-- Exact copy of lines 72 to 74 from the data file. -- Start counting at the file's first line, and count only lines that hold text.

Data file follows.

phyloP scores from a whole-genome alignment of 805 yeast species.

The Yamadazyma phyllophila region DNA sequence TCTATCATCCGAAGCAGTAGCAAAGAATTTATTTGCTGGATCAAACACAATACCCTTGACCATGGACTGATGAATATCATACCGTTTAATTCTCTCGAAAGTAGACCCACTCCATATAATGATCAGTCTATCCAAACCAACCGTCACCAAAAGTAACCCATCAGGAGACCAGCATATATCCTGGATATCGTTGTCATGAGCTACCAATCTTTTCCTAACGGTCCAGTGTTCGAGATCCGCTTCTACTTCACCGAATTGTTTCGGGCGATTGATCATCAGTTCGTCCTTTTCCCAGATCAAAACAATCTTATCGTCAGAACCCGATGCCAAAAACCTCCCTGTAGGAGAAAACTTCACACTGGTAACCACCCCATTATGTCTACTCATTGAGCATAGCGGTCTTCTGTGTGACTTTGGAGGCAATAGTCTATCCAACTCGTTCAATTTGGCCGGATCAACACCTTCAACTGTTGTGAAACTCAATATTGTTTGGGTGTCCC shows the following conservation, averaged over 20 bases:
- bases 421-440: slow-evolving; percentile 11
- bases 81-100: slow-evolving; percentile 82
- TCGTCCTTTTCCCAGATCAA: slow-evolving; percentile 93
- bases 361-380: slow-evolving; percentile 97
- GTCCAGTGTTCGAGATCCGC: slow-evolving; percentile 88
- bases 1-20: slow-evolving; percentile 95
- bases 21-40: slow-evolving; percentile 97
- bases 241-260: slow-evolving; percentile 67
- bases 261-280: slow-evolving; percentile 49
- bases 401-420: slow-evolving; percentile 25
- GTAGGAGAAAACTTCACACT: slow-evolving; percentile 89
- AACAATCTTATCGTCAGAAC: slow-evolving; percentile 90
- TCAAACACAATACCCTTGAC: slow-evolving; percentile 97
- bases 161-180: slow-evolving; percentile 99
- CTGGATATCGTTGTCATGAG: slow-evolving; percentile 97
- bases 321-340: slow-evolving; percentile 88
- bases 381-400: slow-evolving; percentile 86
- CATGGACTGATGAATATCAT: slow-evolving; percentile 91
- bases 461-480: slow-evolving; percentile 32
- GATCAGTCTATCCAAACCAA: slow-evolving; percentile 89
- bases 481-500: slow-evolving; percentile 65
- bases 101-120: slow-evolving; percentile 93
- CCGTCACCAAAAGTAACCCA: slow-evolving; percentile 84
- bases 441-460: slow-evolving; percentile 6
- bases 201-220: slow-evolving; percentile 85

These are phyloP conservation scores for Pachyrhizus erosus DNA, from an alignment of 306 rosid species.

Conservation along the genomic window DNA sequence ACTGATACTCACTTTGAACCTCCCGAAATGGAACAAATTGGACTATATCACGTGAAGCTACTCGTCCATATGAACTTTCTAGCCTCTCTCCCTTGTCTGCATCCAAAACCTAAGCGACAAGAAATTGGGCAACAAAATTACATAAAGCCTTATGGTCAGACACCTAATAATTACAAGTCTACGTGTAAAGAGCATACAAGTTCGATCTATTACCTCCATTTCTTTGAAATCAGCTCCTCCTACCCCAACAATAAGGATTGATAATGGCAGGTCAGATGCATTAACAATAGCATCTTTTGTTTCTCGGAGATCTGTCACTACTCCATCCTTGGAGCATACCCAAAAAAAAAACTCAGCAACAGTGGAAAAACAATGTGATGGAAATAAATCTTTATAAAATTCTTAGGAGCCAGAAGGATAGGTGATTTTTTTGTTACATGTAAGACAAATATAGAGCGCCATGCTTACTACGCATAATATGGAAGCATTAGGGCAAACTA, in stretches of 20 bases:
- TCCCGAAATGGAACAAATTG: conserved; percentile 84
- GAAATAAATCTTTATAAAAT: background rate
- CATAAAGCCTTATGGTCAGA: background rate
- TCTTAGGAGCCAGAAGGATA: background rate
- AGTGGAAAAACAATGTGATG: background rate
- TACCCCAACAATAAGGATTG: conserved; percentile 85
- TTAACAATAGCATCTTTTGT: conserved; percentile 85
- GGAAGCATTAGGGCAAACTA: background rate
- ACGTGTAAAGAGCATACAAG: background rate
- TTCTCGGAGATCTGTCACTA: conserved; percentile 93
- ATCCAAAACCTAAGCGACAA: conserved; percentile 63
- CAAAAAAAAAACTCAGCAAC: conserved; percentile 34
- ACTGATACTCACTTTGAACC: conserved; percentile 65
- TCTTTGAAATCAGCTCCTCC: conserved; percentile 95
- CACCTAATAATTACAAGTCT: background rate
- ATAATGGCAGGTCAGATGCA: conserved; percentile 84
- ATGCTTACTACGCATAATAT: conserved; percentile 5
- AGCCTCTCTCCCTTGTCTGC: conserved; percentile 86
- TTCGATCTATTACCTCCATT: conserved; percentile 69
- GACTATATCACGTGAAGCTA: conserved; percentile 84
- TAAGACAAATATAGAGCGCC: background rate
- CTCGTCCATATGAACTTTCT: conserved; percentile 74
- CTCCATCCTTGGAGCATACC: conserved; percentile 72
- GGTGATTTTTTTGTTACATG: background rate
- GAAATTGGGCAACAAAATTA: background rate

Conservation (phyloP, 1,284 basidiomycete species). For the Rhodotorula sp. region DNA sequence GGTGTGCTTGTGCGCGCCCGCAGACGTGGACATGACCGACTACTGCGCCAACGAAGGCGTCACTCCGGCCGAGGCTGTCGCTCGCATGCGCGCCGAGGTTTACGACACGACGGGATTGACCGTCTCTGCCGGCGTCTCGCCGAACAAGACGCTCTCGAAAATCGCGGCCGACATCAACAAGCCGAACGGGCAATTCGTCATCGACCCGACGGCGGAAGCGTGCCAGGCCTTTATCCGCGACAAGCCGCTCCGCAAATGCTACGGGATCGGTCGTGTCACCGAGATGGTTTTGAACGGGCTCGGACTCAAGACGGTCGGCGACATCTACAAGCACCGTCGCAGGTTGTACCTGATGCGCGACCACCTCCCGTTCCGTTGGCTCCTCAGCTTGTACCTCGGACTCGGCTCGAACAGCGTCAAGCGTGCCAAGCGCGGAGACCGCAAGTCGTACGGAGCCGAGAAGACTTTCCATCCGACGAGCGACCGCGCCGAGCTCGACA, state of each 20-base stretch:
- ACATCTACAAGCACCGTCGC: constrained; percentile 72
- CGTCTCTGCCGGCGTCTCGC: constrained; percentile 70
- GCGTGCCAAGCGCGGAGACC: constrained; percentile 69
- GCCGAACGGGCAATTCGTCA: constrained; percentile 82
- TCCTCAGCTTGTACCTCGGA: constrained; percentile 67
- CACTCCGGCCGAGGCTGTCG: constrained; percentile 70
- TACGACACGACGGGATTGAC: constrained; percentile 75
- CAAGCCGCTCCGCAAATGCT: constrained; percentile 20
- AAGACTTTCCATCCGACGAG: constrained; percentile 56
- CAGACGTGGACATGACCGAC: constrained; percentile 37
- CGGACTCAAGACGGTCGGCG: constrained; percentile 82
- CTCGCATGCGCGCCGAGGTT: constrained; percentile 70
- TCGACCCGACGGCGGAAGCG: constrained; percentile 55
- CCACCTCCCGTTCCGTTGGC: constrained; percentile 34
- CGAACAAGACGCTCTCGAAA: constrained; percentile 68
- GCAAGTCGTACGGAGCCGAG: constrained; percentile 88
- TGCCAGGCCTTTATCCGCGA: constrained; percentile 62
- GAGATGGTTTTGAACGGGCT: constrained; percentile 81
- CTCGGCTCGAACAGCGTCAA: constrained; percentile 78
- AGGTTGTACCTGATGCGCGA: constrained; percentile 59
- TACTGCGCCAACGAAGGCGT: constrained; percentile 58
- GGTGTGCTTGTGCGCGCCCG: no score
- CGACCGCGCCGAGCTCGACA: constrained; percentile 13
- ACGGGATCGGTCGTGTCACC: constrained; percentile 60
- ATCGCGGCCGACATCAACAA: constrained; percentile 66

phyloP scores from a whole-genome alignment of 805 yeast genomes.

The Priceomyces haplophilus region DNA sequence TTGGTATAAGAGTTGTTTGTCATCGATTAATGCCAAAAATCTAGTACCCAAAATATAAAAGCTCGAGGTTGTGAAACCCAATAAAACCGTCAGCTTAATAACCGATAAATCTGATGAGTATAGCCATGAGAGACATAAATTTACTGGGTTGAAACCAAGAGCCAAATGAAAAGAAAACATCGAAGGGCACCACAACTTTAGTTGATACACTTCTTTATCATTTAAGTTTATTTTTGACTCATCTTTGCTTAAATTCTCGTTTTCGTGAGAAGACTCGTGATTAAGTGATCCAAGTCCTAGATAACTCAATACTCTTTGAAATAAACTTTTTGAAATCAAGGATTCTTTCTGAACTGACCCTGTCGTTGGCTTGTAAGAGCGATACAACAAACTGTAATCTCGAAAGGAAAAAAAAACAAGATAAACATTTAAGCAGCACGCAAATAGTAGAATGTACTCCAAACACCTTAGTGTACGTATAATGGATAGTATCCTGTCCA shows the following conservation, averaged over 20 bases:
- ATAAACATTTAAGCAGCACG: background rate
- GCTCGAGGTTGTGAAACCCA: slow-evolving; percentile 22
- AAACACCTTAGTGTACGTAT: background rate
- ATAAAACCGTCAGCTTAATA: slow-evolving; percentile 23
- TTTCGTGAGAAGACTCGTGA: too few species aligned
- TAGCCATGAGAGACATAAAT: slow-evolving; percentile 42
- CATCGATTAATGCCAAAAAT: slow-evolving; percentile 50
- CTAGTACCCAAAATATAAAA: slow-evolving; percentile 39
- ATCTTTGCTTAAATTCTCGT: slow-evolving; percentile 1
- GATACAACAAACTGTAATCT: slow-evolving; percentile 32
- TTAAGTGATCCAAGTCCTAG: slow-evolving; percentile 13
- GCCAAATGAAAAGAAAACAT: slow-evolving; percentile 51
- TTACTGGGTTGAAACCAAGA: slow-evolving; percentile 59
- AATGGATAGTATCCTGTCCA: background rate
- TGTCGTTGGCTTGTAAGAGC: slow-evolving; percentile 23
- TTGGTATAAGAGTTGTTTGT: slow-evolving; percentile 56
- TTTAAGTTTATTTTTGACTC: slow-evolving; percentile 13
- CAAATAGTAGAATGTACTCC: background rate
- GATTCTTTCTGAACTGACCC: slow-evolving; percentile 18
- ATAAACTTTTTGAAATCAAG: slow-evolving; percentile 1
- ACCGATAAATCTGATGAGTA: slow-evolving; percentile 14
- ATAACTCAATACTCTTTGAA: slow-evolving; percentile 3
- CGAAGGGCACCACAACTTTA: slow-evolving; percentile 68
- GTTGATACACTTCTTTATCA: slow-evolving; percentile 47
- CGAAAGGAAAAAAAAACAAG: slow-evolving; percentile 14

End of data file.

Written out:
- TGCCAGGCCTTTATCCGCGA: constrained; percentile 62
- GAGATGGTTTTGAACGGGCT: constrained; percentile 81
- CTCGGCTCGAACAGCGTCAA: constrained; percentile 78